There are plenty of articles out there talking about the amazing Android Architecture Components, how we can combine them in an MVVM architecture and make them work as a charm. From my point of view, that’s true, the Android Architecture Components are awesome!

There’s also a ton of articles talking about the new Android Paging Library and how we can combine it with Room Persistence Library and LiveData to make paging as easy as possible. I suppose that you are already familiar with the topic :)

So I don’t want to write about the new Android Components or how we should use them. Today I want to tell you how we can integrate a numerated paged service, to the best of my knowledge, using our new Fountain library. A numerated paged service is an endpoint which returns a list of entities structured in pages with sequential page numbers.

Why not use the Android Paging Library directly? To be able to integrate these kind of services you’ll have to write a lot of code to obtain the necessary paging component, LiveData<PagedList<T>>. Once you have it, the paging issue becomes trivial, but getting it is not. And this is only if you don’t need database support, in that case you’ll have to write a lot more code. This is where Fountain comes to life. It provides everything you’ll need to work with these services and more, easily and without boilerplate.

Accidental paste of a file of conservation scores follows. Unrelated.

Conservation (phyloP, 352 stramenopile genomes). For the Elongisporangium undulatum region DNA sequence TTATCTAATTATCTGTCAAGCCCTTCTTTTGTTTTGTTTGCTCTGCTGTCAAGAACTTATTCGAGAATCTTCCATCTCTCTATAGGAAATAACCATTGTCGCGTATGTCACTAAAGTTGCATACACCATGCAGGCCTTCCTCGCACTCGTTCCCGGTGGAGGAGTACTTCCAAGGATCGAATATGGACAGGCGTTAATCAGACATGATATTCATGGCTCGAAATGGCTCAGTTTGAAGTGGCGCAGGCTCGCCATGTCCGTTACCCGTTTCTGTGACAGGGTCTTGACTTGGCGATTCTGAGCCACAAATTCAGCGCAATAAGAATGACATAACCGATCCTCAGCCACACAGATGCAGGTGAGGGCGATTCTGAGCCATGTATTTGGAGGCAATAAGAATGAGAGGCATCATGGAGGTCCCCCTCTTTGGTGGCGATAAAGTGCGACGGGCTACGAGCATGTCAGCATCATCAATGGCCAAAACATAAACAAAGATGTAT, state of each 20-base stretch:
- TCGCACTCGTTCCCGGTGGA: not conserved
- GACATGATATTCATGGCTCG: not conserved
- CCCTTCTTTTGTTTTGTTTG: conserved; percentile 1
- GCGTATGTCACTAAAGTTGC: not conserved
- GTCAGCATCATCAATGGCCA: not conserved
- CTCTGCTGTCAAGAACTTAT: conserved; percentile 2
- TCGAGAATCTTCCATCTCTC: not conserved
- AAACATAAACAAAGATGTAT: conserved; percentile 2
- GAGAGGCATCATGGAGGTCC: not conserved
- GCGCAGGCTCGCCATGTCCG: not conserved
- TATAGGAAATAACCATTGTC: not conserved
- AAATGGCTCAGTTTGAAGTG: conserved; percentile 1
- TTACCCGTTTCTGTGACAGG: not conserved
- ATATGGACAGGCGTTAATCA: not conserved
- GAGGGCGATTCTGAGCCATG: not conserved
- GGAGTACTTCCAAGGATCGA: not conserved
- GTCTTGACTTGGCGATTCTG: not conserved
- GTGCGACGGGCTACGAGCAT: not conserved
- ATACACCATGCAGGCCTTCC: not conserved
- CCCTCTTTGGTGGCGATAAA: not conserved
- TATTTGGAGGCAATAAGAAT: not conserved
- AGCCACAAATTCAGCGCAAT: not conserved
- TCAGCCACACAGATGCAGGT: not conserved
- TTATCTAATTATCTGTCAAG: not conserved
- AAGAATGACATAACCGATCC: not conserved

To read this post, you should already know the Repository Architectural Pattern and the basics of these libraries:

Let’s get down to the nitty-gritty stuff!

Listing Component

First I want to tell you about a cool idea from Google, that they are using in some of their example projects to handle all services that return a list. They believe that you can handle all list streams with a Listing component, which contains basically five elements:

data class Listing<T>(
    val pagedList: LiveData<PagedList<T>>,
    val networkState: LiveData<NetworkState>,